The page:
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Wildcat Chronicle

The student news site of West Chicago Community High School

Wildcat Chronicle

The student news site of West Chicago Community High School

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Jonathan Says: Understanding credit cards for students leaving high school

Many believe credit cards aren’t essential, but the credit that’s being build from the card will really save your adulthood expenses.
Jonathan+Says%3A+Understanding+credit+cards+for+students+leaving+high+school

The usual credit card debt college students find themselves in usually comes in around $3,280. Raising one’s credit score is great for those wanting to lower interest rates, but if not done right, it’ll only lead to worse times.

Understanding credit card debt – for those leaving high school – is not a topic that has been brought up in schools outside of a Consumer Ed class. Many students do not use their credit cards correctly, or incorrectly meaning they use the credit card without thinking risking a decrease in credit scores and pushing a couple of thousand dollars in interest onto their name.

Credit scores are they are a way of telling the bank how likely someone is to repay a loan. The higher the score is, the lower the interest rates are. The lower one’s score, the harder it is for them to receive any sort of decrease in interest rates. Keeping an eye on the money one spends with a credit card is a major task: it is not to be messed with, no matter the cause.

“And a new survey by U.S. News and World Report found that one in four college students is carrying credit card debt, and more than a quarter of them have credit card debt that exceeds $2,000,” Kristine Lazar, writer for the CBS News website, said.

Some believe that credit cards are to be feared and lead to no good, as they may teach young adults to use money that they do not have or cannot pay without thinking about the price of interest. which does not seem to be the case here. Although credit cards indeed increase the risk of debt, using your card correctly would do nothing more than benefit future payments of necessity. With the right knowledge and correct use of credit cards can build a great credit history making borrowing of cash cheaper while also giving low interest rates, cash back from payments, and rewards just don’t make the rookie mistake of paying over budget it’ll only lead quite the pickle.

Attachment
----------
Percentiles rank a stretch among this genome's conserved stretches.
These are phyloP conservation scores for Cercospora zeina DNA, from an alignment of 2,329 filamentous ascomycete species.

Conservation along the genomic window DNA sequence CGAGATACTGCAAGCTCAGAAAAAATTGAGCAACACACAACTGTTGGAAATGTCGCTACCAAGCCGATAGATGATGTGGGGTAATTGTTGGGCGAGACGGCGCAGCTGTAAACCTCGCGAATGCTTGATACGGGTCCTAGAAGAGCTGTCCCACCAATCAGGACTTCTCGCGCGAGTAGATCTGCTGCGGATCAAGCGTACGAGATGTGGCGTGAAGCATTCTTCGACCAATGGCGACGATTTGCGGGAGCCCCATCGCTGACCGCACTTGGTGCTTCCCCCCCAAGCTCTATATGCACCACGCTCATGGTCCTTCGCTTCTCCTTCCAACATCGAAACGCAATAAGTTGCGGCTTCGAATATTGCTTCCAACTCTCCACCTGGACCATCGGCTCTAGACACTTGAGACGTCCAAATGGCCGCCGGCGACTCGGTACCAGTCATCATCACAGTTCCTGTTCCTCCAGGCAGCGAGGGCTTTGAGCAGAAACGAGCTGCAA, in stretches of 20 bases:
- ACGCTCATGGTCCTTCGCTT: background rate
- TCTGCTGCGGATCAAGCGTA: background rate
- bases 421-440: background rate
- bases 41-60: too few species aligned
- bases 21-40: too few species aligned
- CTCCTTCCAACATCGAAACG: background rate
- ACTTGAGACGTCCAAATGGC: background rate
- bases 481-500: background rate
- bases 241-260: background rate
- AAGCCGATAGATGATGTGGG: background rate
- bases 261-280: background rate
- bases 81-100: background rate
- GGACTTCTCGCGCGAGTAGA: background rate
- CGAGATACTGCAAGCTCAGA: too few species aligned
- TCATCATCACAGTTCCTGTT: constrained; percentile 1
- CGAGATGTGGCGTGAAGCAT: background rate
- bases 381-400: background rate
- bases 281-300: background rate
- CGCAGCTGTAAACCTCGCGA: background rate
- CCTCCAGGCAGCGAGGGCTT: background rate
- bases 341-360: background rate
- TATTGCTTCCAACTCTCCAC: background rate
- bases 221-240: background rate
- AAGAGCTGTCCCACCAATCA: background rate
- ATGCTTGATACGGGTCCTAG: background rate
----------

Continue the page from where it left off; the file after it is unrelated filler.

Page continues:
Credit cards should only be used for what you know you can pay and not what you can’t pay, photo from Pixabay on pexels.com (Photo by Pixabay)

“In some states, employers can request your credit report as part of your job application. You will know if they do; your consent is required. Because the effects of good credit can be felt in so many parts of your life, it’s important to do what you can to help your credit. Paying your bills on time is a big part of the recipe, as is keeping credit card balances to less than 30% of your credit limits, and lower is better,” Erin El Issa, writer for the Nerdwallet, website said.

As mentioned before credit cards are an amazing way of granting huge benefits when adulthood comes knocking on the door, it is recommended for students that hit the year of 18 to not wait for the card it will be very useful growing up in a society of inflation.

For those leaving high school this year, how about grabbing a card? The benefits are great and will help when buying essential needs like a house and a car once leaving to pursue a beautiful career.

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About the Contributor
Jonathan Saucedo
Jonathan Saucedo, Opinions Editor
Jonathan is a junior at West Chicago Community High School. He joined Journalism last year and has learned many important lessons - especially that deadlines can be tricky. This year, Jonathan is an up-and-coming opinions section editor. He is grateful for this position and his ability to be a leader for the Chronicle. Besides Journalism, Jonathan loves the draw/sketch (although he may not be good at it, he draws in his free time and during school when classes get a little boring). He also has a very sociable personality and can talk to people very easily, but when it comes to a presentation, he kind of falls off. His goal for this year's JPro class is to at least publish 25 assignments over the course of the year. Well, the task may be tough, but he believes in himself and so should you. Oh, and another one of his goals is to find a job. Over the summer, he went on a job hunt, but a lot of businesses declined, leaving Jonathan sad and broke. He is excited for Journalism and cannot wait to be a part of the team all year long - and next year, as well, when he becomes a full-on editor and the last of his peers. 
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